That makes sense when I think about my friendship with Laura and my other college friends. We easily spent 60 hours a week together, so our friendships were fast-tracked in a way. But now that I’m older and have more responsibilities, that number discourages me a little. How in the world am I going to find 200 hours in my busy life to build a friendship? No wonder it feels so hard to make close friends as an adult.
Do you feel that way, too? What if, though, instead of letting that 200 hours discourage you, you used it to motivate you to be intentional about planning time with friends or with the people that you want to become friends with?
Think of planning time with others as a gift to your future self. Each hour you spend with a friend is an hour dropped into your friendship tank. 200 hours later, you’ve gifted yourself with an awesome friend you can depend on. (And they’ve gained a pretty great friend, too.)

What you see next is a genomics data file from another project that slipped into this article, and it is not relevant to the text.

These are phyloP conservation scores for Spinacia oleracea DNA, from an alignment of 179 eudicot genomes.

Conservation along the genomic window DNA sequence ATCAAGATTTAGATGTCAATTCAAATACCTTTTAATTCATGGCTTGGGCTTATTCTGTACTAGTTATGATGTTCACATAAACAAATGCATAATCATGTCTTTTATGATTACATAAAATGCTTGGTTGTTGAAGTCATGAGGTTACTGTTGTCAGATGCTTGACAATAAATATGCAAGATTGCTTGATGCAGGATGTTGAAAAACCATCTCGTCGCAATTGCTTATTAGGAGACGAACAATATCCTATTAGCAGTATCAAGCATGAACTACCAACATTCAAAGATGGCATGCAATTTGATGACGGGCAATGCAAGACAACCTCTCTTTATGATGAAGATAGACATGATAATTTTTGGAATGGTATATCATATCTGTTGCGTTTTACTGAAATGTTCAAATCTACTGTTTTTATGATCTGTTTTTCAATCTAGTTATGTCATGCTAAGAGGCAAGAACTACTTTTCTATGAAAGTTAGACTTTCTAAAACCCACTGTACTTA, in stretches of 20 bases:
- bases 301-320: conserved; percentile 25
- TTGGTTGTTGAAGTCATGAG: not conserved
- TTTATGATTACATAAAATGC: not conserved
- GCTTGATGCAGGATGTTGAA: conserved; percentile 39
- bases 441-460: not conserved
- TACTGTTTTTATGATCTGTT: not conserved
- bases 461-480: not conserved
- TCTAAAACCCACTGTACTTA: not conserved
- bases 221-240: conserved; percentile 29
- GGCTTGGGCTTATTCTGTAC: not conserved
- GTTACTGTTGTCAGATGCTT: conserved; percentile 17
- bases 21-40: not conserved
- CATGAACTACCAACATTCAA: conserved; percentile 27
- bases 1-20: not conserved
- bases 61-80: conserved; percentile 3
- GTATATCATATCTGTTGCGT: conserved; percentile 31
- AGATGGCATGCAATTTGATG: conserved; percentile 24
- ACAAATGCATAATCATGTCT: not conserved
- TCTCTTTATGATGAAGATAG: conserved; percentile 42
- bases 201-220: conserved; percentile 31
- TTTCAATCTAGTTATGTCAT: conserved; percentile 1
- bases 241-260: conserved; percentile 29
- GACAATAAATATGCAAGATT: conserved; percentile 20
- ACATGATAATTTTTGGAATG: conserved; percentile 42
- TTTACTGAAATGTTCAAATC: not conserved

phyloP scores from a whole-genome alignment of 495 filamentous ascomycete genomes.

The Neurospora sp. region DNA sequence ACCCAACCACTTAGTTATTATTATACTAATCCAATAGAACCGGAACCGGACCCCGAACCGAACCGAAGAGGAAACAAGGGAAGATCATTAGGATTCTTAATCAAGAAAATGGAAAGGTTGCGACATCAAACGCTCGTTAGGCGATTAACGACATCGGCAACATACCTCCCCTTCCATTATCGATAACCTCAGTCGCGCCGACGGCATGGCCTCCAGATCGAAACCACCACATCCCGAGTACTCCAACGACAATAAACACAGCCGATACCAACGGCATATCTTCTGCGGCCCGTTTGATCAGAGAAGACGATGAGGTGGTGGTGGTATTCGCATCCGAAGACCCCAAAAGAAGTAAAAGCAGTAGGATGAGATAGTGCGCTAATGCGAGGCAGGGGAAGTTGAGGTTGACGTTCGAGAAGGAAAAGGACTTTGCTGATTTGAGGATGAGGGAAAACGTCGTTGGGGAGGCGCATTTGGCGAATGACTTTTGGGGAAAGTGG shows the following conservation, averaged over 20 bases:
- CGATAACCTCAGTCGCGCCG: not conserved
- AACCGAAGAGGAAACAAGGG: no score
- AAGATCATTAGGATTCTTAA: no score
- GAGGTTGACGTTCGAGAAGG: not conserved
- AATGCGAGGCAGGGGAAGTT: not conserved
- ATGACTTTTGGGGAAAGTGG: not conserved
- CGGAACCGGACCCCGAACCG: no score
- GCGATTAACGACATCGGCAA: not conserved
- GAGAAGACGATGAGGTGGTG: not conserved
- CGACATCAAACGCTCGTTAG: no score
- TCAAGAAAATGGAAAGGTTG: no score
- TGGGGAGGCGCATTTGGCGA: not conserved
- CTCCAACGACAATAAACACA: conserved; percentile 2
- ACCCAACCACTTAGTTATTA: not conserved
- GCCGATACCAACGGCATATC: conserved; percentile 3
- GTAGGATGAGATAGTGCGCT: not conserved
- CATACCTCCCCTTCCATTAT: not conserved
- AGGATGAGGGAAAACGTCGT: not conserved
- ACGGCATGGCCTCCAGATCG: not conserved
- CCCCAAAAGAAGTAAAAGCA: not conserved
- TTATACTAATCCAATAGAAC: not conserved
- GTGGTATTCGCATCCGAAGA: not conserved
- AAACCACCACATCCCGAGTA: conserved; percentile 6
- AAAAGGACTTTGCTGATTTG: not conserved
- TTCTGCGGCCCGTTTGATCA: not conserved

How busy are you really?
Sociologist John Robinson has spent 40 years studying time and quality of life by having people keep time diaries and analyzing them. What he’s found is that while you may feel busy running from one activity to another, everyone has at least 30 hours of leisure time each week.
Don’t believe him? Try keeping a time diary yourself for a week. Write down what you are actually doing each hour of the day, and at the end of the week, count up how many hours you spent on leisure activities. Or just think about all of the things you do in a day that could be counted as leisure.
Here are some examples:
- watching Netflix
- watching a movie with your kids
- scrolling through Facebook or Instagram
- looking up recipes or DIY projects on Pinterest
- doing DIY projects
- reading a magazine or book
- exercising (yes, it counts as leisure)
- surfing the web
- using apps
- talking on the phone
- taking a walk with your family
- enjoying a cup of coffee before your day starts
- watching your kids’ sports practices or games (unless you’re also taking care of other kids)
Basically, leisure, according to Dr. Robinson, is any uncommitted time that doesn’t fall under work, family care (housework, child care, shopping, etc.), or personal care (sleeping, eating, or getting dressed).